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Abstract: Philosophical discussions regarding the status of emotion as a scientific domain usually get framed in terms of the question whether emotion is a natural kind. That approach to the issues is wrongheaded for two reasons. First, it has led to an intractable philosophical impasse that ultimately misconstrues the character of the relevant debate in emotion science. Second, and most important, it entirely ignores valence, a central feature of emotion experience, and probably the most promising criterion for demarcating emotion from cognition and other related domains. An alternate philosophical hypothesis for addressing the issues is pro- posed. It is that emotion is a naturally occurring valenced phenomenon that is..
Abstract: The author proposes a dimensional model of our emotion concepts that is intended to be largely independent of one’s theory of emotions and applicable to the different ways in which emotions are measured. He outlines some conditions for selecting the dimensions based on these motivations and general conceptual grounds. Given these conditions he then advances an 8-dimensional model that is shown to effectively differentiate emotion labels both within and across cultures, as well as more obscure expressive language. The 8 dimensions are: (1) attracted—repulsed, (2) powerful—weak, (3) free—constrained, (4) certain—uncertain, (5) generalized—focused, (6) future directed—past directed, (7) enduring—sudden, (8) socially connected—disconnected.
Abstract: Many philosophers sharply distinguish emotions from feelings. Emotions are not feelings, and having an emotion does not necessitate having some feeling, they think. In this paper I reply to a set of arguments people use sharply to distinguish emotions from feelings. In response to these people, I endorse and defend a hedonic theory of emotion that avoids various anti-feeling objections. Proponents of this hedonic theory analyze an emotion by reference to forms of cognition (e.g., thought, belief, judgment) and a pleasant or an unpleasant feeling. Given this theory,emotions are feelings in some important sense of "feelings", and these feelings are identified as particular emotions by reference to their hedonic character and the cognitive state that causes the hedonic feelings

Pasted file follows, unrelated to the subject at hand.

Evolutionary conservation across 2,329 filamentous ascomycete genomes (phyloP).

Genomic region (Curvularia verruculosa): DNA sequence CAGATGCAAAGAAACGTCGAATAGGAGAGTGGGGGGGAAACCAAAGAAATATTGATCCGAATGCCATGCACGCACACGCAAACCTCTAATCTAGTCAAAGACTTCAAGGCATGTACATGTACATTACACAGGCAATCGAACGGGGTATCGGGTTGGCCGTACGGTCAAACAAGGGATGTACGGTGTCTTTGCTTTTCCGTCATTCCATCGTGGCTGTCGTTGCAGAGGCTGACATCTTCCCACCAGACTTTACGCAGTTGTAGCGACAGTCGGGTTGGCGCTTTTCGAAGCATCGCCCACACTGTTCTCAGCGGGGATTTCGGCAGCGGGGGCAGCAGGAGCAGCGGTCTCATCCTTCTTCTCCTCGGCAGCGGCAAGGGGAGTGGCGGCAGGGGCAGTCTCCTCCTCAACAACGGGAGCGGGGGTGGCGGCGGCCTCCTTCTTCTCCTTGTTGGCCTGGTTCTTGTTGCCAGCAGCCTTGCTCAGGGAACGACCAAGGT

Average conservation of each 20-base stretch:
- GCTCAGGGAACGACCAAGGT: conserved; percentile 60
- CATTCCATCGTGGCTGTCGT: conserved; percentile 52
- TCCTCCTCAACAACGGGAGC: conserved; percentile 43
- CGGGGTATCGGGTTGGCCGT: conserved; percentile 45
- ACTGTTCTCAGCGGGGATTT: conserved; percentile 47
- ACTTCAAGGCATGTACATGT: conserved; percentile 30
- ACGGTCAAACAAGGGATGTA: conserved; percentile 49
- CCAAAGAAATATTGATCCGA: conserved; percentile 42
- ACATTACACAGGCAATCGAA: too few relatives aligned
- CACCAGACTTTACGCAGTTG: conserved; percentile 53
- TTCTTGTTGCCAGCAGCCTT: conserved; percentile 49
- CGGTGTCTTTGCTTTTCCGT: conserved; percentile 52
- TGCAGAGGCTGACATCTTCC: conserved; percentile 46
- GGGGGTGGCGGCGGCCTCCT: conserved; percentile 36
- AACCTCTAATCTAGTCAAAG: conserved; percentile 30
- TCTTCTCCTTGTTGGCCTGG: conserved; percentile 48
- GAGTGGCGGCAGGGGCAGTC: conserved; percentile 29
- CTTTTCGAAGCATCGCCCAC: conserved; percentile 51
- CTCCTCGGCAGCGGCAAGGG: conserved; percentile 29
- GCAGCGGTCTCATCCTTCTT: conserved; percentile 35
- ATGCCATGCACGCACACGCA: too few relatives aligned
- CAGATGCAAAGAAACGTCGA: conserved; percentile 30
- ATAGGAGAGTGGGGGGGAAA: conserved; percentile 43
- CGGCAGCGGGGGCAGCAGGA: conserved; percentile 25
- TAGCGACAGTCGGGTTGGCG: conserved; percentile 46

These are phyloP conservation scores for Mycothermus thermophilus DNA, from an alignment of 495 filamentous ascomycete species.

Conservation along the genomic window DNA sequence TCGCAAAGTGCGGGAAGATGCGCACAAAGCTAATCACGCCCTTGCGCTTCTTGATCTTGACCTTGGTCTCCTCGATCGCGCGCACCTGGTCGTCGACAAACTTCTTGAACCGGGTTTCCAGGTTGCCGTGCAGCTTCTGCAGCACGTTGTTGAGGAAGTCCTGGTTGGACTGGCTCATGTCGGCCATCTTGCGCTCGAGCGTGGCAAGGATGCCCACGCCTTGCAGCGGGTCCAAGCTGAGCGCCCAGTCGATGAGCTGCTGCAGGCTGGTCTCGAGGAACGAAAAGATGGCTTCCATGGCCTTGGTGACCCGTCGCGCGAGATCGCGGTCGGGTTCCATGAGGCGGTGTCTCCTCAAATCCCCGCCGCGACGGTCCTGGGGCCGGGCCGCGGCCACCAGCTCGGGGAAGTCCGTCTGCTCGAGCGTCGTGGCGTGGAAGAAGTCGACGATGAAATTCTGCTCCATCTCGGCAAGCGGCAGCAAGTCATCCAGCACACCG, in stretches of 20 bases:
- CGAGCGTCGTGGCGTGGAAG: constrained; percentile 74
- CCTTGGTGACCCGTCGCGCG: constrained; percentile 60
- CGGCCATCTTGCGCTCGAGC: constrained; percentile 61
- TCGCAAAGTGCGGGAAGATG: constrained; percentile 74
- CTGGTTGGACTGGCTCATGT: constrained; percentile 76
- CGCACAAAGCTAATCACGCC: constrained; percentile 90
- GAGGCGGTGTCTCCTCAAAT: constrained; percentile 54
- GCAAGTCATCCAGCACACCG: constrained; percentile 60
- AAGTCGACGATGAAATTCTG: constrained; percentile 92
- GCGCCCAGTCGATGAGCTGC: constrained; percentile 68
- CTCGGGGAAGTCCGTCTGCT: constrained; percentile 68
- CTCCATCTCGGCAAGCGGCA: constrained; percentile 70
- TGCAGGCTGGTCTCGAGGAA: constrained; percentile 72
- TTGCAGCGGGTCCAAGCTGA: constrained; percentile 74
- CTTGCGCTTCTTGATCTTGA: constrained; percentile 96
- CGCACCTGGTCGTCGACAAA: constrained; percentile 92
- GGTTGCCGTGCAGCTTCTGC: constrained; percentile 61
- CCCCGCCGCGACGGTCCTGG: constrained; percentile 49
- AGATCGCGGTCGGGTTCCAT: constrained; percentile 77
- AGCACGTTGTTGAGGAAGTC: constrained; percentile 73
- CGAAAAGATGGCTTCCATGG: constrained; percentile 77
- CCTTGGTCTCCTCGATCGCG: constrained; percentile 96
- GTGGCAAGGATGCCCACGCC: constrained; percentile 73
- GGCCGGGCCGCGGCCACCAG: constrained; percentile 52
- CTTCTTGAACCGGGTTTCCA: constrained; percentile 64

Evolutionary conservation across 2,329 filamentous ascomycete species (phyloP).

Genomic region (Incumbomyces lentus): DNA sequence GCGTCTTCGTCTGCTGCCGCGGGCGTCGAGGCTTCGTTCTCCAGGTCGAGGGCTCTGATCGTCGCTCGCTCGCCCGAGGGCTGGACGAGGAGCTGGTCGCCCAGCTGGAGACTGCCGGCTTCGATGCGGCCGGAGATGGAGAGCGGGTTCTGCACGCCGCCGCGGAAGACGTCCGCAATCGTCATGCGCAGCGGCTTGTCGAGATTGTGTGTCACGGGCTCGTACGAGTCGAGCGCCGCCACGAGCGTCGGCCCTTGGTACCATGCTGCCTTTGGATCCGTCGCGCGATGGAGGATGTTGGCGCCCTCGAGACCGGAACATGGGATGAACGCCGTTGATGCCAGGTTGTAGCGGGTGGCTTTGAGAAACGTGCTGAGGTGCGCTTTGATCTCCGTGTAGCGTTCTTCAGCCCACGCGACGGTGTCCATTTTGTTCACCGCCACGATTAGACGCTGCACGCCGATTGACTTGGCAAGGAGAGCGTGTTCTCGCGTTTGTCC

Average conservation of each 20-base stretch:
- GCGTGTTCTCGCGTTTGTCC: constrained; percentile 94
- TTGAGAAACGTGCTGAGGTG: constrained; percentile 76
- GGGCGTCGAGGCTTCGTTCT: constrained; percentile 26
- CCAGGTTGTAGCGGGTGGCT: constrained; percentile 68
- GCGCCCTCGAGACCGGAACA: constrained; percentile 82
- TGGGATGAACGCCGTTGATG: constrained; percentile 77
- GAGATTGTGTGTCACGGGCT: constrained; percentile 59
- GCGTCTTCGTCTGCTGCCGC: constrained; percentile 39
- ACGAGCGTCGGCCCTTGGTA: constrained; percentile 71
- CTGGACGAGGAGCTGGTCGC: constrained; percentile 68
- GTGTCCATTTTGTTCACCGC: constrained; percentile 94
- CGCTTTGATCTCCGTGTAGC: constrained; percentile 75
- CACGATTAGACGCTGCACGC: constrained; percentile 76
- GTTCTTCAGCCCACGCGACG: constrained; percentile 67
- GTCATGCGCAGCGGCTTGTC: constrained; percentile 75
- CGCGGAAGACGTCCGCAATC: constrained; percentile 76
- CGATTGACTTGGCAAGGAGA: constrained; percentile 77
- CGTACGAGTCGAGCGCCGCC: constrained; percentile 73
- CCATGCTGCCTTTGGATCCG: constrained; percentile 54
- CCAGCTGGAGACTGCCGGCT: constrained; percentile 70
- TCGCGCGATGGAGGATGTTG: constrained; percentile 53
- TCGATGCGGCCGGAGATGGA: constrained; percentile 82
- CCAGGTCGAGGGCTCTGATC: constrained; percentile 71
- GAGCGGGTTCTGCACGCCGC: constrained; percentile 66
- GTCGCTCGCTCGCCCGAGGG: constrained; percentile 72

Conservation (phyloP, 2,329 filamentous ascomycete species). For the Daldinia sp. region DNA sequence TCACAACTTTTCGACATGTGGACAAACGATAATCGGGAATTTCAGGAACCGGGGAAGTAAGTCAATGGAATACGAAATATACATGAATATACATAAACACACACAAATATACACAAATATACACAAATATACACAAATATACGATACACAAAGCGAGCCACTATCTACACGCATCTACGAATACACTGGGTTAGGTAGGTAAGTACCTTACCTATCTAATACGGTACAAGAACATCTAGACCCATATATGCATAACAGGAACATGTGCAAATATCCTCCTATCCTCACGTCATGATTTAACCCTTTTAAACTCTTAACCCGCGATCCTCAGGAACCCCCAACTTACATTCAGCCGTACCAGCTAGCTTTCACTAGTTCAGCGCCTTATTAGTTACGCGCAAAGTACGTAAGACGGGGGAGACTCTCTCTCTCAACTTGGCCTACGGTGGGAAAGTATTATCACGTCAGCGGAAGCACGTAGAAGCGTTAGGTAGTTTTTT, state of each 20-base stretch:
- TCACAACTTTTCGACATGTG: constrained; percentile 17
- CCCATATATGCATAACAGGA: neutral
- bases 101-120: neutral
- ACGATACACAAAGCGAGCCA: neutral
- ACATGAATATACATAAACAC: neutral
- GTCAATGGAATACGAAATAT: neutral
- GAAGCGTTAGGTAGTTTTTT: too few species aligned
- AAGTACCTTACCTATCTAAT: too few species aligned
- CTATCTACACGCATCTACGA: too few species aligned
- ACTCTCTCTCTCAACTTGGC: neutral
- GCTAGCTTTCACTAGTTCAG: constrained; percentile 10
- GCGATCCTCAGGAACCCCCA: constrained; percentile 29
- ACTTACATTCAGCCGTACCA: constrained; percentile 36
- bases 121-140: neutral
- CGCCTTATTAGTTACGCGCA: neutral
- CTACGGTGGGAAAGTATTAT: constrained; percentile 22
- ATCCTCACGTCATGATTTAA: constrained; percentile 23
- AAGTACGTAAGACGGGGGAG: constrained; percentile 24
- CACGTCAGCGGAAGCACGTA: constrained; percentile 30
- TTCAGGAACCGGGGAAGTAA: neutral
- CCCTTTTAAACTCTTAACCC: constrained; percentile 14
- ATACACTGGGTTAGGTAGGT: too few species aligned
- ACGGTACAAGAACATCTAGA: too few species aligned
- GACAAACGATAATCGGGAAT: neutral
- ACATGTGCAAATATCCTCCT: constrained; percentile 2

Abstract: _In real life, emotions can distort practical reasoning, typically in ways that it is_ _difficult to realise at the time, or to envisage and plan for in advance. This fea-_ _ture of real life emotional experience raises difficulties for imagining such expe-_ _riences through centrally imagining, or imagining ‘from the inside’. I argue_ _instead for the important psychological role played by another kind of imagin-_ _ing: imagining from an external perspective. This external perspective can draw_ _on the dramatic irony involved in imagining these typical cases, where one_ _knows outside the scope of the imagining what one does not know as part of the_ _content of what one imagines: namely, that the imagined emotion is distorting_ _one’s reasoning. Moreover, imagining from an external perspective allows one_ _to evaluate the imagined events in a way that imagining from the inside does not._
Abstract: The question about evolution of consciousness has been addressed so far as possible selectional advantage related to consciousness ("What evolutionary advantages, if any, being conscious might confer on an organism ? "). But evidencing an adaptative explanation of consciousness has proven to be very difficult. Reason for that being the complexity of consciousness. We take here a different approach on subject by looking at possible selectional advantages related to the performance of Self Awareness that appeared during evolution millions of years before consciousness as we know it for humans. The interest of such an approach is that the analysis of selectional advantage is done at an evolution step sigificantly simpler that the step of Human Consciousness. We analyse how evolutionary advantages have resulted from this specific Self Awareness step. This is done by taking into consideration the possibility for a subject to identify with a conspecific at this level of evolution. We use the results made available by Mirror Neuron researchs where intersubjectivity and some level of identification with conspecifics have been evidenced for non human primates. Selectional advantages related to Self Awareness are analysed two ways: - Reformulating the performances of imitation and of development of language. - Showing that Self Awareness within group life can naturaly produce an important increase in fear/anxiety for a subject, and that the means implemented by the subject to overcome this fear/anxiety can act as significant evolution advantages opening the road to Human Consciousness. Such approach brings new elements supporting the view that consciousness is grounded in emotions. It also proposes some more evolutionist explanations to the widely dicussed subject of Empathy (S. Preston & F. de Waal) in terms of specific behaviour implemented to limit fear/anxiety increase. This approach also provides some explanation for limited anxiety within dolphins and introduces a basis for a possible phylogenesis of emotions